If you live in a relatively mild climate, you can simply leave the potatoes in the ground and insulate them well with straw or mulch.
A relatively mild type of climate is defined as having reasonably mild winters. This means not having too many deep frosts or massive amounts of snow (potatoes don’t like the frozen ground).
The key is not to let the potatoes freeze. Instead of harvesting them all, you can insulate them with straw while they are still in the ground.
Follow these steps for storing potatoes in the ground.
- Buy straw. Look for the straw that does not have an overabundance of seed heads. Seed heads look like the pretty top of the wheat. If the straw has many of these, you risk having a wheat garden next season instead of a potato garden. I prefer not to use hay because it molds fast and has more seeds.
- Mulch. Break up the straw bale and cover the potato plants with four to six inches of straw on top.
- Your potatoes need high humidity, or they will shrivel up. The straw will help retain moisture.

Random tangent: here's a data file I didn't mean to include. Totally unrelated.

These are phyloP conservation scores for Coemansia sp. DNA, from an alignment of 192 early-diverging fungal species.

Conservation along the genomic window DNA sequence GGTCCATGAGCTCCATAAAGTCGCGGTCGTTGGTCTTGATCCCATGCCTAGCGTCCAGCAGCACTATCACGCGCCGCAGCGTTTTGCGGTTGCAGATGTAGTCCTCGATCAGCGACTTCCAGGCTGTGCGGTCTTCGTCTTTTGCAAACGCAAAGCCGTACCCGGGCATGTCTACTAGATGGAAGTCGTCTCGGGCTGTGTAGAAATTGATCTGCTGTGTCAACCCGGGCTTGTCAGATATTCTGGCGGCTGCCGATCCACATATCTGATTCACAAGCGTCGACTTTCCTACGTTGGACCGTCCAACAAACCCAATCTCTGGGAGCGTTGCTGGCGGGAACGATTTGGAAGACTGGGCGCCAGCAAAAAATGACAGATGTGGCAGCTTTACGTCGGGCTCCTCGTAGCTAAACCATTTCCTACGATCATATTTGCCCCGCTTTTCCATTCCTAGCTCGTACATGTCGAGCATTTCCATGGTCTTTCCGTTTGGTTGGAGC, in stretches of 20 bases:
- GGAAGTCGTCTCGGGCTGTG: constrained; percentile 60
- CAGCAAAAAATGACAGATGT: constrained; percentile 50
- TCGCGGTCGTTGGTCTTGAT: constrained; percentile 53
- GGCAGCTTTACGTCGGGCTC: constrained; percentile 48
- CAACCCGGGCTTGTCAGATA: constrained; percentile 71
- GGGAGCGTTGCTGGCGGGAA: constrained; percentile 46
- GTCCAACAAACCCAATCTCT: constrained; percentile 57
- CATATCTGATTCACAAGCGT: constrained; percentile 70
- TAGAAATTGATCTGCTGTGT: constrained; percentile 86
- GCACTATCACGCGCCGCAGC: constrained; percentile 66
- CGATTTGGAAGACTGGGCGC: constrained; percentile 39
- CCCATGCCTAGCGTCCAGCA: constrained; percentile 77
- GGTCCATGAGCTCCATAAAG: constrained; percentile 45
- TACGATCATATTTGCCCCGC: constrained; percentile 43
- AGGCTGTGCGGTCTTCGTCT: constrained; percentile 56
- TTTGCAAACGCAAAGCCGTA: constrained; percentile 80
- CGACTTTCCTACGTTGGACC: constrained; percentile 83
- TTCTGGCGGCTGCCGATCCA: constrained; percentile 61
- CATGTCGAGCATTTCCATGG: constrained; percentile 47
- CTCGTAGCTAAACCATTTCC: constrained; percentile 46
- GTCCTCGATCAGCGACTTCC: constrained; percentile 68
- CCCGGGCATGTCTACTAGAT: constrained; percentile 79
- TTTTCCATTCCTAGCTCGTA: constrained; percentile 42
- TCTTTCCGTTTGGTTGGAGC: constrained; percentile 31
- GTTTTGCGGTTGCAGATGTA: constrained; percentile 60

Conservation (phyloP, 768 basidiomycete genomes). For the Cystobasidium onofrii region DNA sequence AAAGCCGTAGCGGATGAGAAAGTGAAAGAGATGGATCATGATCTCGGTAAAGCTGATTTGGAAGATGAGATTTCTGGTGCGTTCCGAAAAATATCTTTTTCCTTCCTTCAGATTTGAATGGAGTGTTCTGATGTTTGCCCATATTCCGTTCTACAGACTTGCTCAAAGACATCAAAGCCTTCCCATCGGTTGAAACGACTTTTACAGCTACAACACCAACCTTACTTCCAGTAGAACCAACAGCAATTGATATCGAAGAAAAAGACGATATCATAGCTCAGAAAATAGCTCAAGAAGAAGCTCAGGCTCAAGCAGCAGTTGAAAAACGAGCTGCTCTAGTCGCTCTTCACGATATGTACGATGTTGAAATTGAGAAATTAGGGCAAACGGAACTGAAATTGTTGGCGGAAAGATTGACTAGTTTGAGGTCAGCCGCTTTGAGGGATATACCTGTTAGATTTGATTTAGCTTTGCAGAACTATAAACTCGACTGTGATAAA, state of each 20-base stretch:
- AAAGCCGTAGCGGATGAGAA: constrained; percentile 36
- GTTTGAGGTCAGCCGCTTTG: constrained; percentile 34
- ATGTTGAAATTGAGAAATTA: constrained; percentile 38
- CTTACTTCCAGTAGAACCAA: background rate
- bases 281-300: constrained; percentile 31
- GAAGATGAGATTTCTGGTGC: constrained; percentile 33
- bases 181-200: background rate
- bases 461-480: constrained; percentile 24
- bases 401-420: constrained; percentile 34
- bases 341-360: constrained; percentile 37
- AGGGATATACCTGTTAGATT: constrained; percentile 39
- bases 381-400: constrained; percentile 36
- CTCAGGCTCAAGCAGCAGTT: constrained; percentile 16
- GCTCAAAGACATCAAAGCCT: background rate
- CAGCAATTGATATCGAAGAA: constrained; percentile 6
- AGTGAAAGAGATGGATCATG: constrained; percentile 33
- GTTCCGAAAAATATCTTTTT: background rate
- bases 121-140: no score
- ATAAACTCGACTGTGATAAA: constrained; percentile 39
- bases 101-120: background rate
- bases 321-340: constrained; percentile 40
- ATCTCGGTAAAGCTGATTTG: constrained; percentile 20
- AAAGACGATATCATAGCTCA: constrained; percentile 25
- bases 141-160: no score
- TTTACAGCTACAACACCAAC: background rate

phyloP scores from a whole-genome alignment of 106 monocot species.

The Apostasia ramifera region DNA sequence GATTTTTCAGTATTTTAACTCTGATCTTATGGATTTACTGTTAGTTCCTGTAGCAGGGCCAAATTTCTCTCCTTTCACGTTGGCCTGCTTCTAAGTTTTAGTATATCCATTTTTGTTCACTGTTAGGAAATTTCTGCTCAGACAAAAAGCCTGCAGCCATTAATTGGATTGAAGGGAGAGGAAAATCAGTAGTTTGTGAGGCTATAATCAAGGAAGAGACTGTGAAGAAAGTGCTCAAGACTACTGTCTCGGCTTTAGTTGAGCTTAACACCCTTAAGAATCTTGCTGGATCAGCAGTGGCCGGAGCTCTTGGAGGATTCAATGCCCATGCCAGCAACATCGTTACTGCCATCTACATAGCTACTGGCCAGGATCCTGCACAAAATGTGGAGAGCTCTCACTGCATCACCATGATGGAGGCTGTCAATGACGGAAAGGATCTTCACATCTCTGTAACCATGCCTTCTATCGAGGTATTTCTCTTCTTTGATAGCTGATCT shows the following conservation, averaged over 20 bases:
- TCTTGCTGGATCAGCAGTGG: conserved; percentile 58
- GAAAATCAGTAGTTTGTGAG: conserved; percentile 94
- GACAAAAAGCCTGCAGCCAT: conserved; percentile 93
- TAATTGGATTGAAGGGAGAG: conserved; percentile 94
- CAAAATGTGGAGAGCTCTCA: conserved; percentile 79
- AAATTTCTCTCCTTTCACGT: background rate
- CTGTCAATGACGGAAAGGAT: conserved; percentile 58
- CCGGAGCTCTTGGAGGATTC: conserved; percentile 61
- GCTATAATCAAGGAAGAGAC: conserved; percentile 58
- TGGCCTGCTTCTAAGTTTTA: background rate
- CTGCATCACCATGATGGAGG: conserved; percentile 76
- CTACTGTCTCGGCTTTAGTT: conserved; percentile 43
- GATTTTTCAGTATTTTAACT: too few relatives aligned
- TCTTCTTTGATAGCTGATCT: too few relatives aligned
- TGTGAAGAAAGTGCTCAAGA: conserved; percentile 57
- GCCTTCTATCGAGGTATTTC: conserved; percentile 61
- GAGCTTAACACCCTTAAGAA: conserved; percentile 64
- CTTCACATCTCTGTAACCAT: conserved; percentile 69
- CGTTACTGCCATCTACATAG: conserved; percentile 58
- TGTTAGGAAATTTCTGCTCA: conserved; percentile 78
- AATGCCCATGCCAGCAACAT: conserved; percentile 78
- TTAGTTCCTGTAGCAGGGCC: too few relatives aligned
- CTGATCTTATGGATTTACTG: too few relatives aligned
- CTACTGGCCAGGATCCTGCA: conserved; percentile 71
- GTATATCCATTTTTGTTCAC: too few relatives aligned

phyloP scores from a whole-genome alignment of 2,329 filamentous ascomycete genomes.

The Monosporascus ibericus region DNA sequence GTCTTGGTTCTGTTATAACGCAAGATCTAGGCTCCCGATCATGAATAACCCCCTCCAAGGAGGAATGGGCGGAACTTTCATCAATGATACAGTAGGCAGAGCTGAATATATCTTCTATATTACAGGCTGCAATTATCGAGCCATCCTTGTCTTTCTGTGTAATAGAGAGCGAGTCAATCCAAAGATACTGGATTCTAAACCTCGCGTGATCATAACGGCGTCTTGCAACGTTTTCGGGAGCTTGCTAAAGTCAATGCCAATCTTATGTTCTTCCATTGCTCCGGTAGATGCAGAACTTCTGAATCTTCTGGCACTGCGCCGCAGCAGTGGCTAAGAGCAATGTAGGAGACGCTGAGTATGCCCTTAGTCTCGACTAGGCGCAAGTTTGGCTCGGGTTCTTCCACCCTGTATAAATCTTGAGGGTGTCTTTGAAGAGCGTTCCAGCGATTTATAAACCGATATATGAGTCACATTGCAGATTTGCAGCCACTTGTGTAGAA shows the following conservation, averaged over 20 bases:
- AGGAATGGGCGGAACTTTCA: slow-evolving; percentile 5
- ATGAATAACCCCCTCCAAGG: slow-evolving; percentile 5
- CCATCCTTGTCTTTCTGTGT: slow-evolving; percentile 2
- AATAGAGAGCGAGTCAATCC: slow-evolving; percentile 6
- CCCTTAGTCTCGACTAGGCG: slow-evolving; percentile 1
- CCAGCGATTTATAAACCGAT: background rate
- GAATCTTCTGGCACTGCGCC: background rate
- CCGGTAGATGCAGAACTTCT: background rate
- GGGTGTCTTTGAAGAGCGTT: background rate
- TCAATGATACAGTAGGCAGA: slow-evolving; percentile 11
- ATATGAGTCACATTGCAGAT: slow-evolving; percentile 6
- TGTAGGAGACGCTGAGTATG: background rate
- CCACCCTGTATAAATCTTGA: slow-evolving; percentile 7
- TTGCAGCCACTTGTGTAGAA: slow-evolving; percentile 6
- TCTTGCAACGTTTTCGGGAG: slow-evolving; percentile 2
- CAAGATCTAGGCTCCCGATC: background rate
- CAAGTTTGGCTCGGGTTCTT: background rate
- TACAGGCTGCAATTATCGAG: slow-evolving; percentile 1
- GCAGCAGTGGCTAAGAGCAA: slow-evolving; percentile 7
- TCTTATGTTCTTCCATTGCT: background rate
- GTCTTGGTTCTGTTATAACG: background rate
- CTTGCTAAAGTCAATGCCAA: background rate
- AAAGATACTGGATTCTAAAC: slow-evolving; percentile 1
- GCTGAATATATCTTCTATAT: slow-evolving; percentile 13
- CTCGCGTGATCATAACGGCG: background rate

- You can add more later if a frost or a big snowstorm is coming. This will give them an added layer of protection.
- Keep them well-covered. Check on your potato beds throughout the season, ensuring they’re well covered. If any straw has shifted away from the bed, recover with additional straw. Exposure to light will cause them to sprout, which does not allow them to last long.
- Make sure your soil is WELL-draining. This will avoid rot. Lousy drainage and a good snow melt will surely rot your potatoes.
They can stay under this straw until the soil temperature reaches 55-60° F (this is about April for me). Then, even if they have sprouted, you can dig them up and move them.
Pro Tip: It’s always a good idea to crop rotate yearly to mitigate disease issues.
How do you store potatoes so they don’t sprout?
Storing potatoes correctly helps prevent them from sprouting before you have a chance to eat them.
When storing potatoes indoors, keep them in a cool, dark place and DO NOT store them near onions. Onions produce a gas that increases the sprouting factor in potatoes.